Insulin Goes Down:
As the body becomes more sensitive to insulin, the following diseases that are directly linked to insulin resistance will be prevented and cured to the greater extent:
- Heart disease
- Alzheimer’s disease
- Type 2 diabetes
- High cholesterol
- High blood pressure
- Abdominal obesity
- Polycystic ovary syndrome
- Nonalcoholic steatohepatitis (fatty liver disease)
- Gastroesophageal reflux disease
- Obstructive sleep apnea
Electrolytes Remain Stable
Prolonged studies of fasting have found no evidence of electrolyte imbalances—the body has mechanisms in place to keep electrolytes stable during fasting.
Sodium and chloride: Daily salt requirements are quite low, and most of us exceed this by many orders of magnitude. During short-term fasts, salt depletion is not a concern. During prolonged fasting (more than one week), the kidneys are able to reabsorb and retain most of the salt needed by the body. However, rarely, some salt supplementation may be required.
Potassium, calcium, magnesium, and phosphorus: Potassium levels may decrease slightly during fasting, but they’ll remain in the normal range. Magnesium, calcium, and phosphorus levels are also stable during fasting. The bones carry large stores of these minerals—99 percent of what’s in the human body. Normally some minerals are lost in the stool and urine, but during fasting, that loss is minimized. However, in children and pregnant and breastfeeding women there is an ongoing demand for these minerals, so fasting is not advisable.”
Other vitamins and minerals: In a study of supervised fasts with only water and vitamins lasted up to 117 days, researchers confirmed that there were no changes in serum electrolytes, lipids, proteins, or amino acids. Moreover, they found that hunger was virtually absent during these prolonged fasts. So it advised to continue using daily multivitamin supplements.
Adrenaline Increases and Metabolism Speeds Up: The vast majority of people felt more energized and revitalized during fasting. This is because partly from fat-burning. But it’s also because adrenaline is used to release stored glycogen and to facilitate fat-burning, even if blood sugar is high. The increased adrenaline levels invigorates and stimulates the metabolism. In fact, studies show that after a four-day fast, resting energy expenditure increased by 12 percent.
Human Growth Hormone (HGH) Goes Up:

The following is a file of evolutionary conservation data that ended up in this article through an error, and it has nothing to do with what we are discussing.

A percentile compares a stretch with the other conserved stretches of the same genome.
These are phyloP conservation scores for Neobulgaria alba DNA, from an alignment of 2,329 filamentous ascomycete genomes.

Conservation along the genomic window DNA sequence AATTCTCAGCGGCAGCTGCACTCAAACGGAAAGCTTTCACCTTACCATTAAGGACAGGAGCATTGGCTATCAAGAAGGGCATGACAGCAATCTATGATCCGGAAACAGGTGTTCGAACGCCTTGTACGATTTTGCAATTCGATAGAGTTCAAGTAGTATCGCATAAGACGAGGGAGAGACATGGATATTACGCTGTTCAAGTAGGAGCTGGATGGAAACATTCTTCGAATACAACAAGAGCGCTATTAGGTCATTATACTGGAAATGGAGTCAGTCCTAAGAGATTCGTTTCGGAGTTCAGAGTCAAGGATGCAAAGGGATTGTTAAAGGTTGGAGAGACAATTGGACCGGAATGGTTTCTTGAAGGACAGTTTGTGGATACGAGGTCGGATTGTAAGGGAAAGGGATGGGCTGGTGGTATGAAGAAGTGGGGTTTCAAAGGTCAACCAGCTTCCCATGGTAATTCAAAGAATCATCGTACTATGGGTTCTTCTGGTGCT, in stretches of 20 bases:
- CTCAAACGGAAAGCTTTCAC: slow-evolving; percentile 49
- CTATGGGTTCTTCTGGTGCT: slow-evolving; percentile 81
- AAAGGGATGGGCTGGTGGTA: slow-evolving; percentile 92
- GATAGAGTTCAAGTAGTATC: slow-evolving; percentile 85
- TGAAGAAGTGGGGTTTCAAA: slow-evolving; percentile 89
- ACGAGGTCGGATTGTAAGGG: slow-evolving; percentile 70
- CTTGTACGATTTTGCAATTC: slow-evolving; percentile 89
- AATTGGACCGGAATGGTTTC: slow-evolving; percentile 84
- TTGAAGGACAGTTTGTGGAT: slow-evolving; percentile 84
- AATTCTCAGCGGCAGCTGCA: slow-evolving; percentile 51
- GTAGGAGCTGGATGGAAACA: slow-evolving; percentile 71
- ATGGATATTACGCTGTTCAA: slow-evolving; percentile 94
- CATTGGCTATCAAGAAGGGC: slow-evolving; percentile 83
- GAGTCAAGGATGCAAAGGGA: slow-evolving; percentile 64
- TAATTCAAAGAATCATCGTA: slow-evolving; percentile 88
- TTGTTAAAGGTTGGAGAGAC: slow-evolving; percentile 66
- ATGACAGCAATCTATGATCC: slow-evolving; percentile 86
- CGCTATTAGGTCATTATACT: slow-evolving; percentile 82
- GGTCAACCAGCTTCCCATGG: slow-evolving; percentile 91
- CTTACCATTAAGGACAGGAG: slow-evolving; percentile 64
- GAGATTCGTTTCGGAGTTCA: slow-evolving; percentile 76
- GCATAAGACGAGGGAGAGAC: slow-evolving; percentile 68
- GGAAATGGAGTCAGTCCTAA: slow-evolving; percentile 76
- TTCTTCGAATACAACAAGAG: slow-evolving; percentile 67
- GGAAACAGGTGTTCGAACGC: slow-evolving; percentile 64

HGH is made by the pituitary gland. It plays a huge role in the normal development. It gradually decrease with age. Excessively low growth hormone levels in adults leads to more body fat, less muscle mass, and decreased bone density (osteopenia). Growth hormone also increases the availability of fats for fuel by raising levels of key enzymes, such as lipoprotein lipase and hepatic lipase. Since burning fat reduces the need for glucose, this helps maintain stable blood sugar. Many of the effects of aging may result from low growth hormone levels. Overeating suppresses growth hormone levels by as much as 80 percent. The most potent natural stimulus to growth hormone secretion is fasting.
In one study, over a five-day fasting period, growth hormone secretion more than doubled. During fasting, in addition to the usual early-morning spike of growth hormone (pulsatile), there is also regular secretion throughout the day (non-pulsatile). Both pulsatile and non-pulsatile release of growth hormone is increased during fasting. Interestingly, very low-calorie diets are not able to provoke the same growth hormone response.
A study of a religious forty-day fast found that baseline growth hormone levels increased from 0.73 ng/mL to peak at 9.86 ng/mL. That is a 1250 percent increase in growth hormone, all done without drugs. And a 1992 study showed a fivefold increase in growth hormone in response to a two-day fast.
Boosting the Brain Power
Animal studies show that fasting has remarkable promise as a therapeutic tool. Aging rats started on intermittent fasting regimens markedly improved their motor coordination, cognition, learning, and memory. Less age-related deterioration of neurons and fewer symptoms of Alzheimer’s disease, Parkinson’s disease, and Huntington’s disease. Interestingly, there was even increased brain connectivity and new neuron growth from stem cells. A protein called brain-derived neurotrophic factor (BDNF), which supports the growth of neurons and is important for long-term memory, is believed to be responsible for some of these benefits.
In addition, insulin levels have an inverse correlation to memory—that is, the lower the insulin level, the more memory improves. On the flip side, a higher body mass index is linked to decline in mental abilities and decreased blood flow to those areas of the brain involved in attention, focus, reasoning, and more complex, abstract thought. So fasting provides neurological benefits two ways: it decreases insulin and leads to consistent, maintained weight loss.